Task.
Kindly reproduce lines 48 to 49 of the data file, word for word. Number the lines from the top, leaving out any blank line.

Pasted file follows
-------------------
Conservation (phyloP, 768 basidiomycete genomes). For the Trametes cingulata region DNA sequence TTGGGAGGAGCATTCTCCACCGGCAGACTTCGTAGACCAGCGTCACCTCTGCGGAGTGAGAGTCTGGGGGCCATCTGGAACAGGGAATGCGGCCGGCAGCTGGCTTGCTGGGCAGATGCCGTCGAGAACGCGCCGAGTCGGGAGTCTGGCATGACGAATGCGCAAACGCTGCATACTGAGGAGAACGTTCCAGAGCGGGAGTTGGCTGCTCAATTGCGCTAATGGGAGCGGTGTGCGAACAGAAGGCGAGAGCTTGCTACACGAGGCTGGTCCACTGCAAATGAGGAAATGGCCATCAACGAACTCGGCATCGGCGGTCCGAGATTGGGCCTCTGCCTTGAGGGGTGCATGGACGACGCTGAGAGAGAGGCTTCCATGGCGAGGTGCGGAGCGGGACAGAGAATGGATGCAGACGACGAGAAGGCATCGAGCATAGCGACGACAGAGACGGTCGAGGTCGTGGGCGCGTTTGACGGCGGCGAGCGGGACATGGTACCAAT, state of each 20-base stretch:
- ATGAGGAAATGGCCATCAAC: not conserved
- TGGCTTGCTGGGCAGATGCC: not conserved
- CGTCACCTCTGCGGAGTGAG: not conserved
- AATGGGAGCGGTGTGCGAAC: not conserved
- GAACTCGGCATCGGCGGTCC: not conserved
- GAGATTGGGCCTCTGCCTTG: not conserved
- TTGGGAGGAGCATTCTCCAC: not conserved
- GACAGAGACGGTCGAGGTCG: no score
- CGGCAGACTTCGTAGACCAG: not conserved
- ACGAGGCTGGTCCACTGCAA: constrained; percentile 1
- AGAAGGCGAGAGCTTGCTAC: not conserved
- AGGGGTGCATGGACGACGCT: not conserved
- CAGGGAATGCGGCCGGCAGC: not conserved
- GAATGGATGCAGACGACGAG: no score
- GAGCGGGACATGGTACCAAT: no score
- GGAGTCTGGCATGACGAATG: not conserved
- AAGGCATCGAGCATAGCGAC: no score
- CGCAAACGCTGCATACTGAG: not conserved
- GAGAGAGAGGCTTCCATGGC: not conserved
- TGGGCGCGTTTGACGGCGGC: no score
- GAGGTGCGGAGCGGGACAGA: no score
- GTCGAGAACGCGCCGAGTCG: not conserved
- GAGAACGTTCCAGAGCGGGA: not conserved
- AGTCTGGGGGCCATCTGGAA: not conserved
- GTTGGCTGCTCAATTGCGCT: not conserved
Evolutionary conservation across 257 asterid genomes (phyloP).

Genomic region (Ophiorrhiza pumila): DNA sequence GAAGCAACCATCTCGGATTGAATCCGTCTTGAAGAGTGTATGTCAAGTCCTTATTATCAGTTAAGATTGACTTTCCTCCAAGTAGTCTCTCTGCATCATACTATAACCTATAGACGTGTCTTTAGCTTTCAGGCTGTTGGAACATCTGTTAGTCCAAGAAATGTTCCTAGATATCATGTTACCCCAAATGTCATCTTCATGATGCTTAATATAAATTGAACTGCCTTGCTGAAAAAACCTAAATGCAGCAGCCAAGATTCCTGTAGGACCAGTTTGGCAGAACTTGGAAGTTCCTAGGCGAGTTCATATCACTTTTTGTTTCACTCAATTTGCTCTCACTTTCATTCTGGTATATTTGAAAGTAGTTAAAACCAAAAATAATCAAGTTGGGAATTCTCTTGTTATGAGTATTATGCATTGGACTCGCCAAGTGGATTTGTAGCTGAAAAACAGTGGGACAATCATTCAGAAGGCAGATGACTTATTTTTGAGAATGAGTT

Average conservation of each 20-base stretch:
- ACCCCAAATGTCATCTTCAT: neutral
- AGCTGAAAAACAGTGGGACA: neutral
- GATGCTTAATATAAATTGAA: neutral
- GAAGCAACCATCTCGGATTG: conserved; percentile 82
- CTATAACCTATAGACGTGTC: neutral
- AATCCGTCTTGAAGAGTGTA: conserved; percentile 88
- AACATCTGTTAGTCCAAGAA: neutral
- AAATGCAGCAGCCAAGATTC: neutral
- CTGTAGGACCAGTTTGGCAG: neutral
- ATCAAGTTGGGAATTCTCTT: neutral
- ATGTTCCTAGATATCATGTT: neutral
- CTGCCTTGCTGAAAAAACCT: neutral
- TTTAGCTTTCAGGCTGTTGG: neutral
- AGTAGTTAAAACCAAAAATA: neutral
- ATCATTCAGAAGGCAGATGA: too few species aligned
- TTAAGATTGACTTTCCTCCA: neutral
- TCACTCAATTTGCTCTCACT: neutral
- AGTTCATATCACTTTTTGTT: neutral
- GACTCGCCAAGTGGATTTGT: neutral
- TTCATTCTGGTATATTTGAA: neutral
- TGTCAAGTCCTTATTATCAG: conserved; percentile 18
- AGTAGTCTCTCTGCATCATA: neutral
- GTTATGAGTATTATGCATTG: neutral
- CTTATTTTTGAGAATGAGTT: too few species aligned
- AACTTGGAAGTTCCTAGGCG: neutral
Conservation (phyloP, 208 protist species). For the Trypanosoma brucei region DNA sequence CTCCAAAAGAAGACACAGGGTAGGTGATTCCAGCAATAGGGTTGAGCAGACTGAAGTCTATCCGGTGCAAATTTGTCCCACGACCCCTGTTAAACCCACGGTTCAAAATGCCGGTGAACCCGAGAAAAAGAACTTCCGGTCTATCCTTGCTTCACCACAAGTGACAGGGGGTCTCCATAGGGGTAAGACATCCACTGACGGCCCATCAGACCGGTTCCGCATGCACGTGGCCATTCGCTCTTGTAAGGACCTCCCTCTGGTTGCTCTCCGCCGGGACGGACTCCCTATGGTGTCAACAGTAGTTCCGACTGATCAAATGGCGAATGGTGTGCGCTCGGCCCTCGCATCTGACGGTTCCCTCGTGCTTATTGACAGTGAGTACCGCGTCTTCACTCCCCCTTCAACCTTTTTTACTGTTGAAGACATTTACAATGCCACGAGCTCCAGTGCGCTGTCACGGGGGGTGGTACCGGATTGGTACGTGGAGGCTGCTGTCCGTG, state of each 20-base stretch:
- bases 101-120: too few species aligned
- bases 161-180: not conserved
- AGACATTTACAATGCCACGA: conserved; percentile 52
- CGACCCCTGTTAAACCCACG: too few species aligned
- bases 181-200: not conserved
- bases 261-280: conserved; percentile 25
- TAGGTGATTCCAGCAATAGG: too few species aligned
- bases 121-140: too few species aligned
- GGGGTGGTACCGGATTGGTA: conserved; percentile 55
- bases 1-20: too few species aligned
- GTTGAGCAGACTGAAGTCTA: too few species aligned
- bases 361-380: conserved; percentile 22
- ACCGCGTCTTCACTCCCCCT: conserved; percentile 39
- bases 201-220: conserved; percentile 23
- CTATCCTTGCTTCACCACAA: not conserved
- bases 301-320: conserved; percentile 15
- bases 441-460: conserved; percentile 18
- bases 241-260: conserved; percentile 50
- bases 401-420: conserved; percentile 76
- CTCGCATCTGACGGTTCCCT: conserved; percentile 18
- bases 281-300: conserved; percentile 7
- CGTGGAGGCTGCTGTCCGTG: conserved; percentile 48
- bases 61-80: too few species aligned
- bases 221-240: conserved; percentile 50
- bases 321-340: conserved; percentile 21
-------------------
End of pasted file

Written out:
- GACTCGCCAAGTGGATTTGT: neutral
- TTCATTCTGGTATATTTGAA: neutral